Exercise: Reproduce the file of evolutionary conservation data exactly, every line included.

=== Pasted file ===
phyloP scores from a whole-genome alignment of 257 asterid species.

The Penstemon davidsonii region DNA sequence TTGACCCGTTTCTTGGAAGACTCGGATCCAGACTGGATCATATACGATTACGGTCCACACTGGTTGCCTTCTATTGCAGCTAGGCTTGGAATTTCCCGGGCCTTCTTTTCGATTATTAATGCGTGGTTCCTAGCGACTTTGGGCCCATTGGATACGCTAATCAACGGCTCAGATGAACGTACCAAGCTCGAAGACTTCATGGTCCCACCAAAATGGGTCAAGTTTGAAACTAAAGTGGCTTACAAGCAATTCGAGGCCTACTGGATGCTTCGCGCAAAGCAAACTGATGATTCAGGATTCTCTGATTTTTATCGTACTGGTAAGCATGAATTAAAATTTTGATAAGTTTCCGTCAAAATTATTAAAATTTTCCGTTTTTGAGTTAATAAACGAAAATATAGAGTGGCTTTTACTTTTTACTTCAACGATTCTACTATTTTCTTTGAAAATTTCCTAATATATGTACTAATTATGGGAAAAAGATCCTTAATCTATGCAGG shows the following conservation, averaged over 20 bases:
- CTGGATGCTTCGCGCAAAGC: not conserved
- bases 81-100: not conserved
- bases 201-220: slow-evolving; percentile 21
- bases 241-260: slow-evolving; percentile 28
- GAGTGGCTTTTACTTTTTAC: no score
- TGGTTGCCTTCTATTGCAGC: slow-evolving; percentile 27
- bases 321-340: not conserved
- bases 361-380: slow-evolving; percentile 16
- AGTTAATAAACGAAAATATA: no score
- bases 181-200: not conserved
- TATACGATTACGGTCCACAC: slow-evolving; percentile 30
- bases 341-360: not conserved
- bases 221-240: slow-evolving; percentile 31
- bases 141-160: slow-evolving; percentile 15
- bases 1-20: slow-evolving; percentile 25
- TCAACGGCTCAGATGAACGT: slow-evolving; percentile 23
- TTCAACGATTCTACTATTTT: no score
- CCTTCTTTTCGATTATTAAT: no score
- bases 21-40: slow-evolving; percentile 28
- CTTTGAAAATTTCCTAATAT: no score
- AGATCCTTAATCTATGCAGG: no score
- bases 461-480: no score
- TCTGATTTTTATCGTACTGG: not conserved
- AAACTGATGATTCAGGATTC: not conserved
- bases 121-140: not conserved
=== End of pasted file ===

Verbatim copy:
phyloP scores from a whole-genome alignment of 257 asterid species.

The Penstemon davidsonii region DNA sequence TTGACCCGTTTCTTGGAAGACTCGGATCCAGACTGGATCATATACGATTACGGTCCACACTGGTTGCCTTCTATTGCAGCTAGGCTTGGAATTTCCCGGGCCTTCTTTTCGATTATTAATGCGTGGTTCCTAGCGACTTTGGGCCCATTGGATACGCTAATCAACGGCTCAGATGAACGTACCAAGCTCGAAGACTTCATGGTCCCACCAAAATGGGTCAAGTTTGAAACTAAAGTGGCTTACAAGCAATTCGAGGCCTACTGGATGCTTCGCGCAAAGCAAACTGATGATTCAGGATTCTCTGATTTTTATCGTACTGGTAAGCATGAATTAAAATTTTGATAAGTTTCCGTCAAAATTATTAAAATTTTCCGTTTTTGAGTTAATAAACGAAAATATAGAGTGGCTTTTACTTTTTACTTCAACGATTCTACTATTTTCTTTGAAAATTTCCTAATATATGTACTAATTATGGGAAAAAGATCCTTAATCTATGCAGG shows the following conservation, averaged over 20 bases:
- CTGGATGCTTCGCGCAAAGC: not conserved
- bases 81-100: not conserved
- bases 201-220: slow-evolving; percentile 21
- bases 241-260: slow-evolving; percentile 28
- GAGTGGCTTTTACTTTTTAC: no score
- TGGTTGCCTTCTATTGCAGC: slow-evolving; percentile 27
- bases 321-340: not conserved
- bases 361-380: slow-evolving; percentile 16
- AGTTAATAAACGAAAATATA: no score
- bases 181-200: not conserved
- TATACGATTACGGTCCACAC: slow-evolving; percentile 30
- bases 341-360: not conserved
- bases 221-240: slow-evolving; percentile 31
- bases 141-160: slow-evolving; percentile 15
- bases 1-20: slow-evolving; percentile 25
- TCAACGGCTCAGATGAACGT: slow-evolving; percentile 23
- TTCAACGATTCTACTATTTT: no score
- CCTTCTTTTCGATTATTAAT: no score
- bases 21-40: slow-evolving; percentile 28
- CTTTGAAAATTTCCTAATAT: no score
- AGATCCTTAATCTATGCAGG: no score
- bases 461-480: no score
- TCTGATTTTTATCGTACTGG: not conserved
- AAACTGATGATTCAGGATTC: not conserved
- bases 121-140: not conserved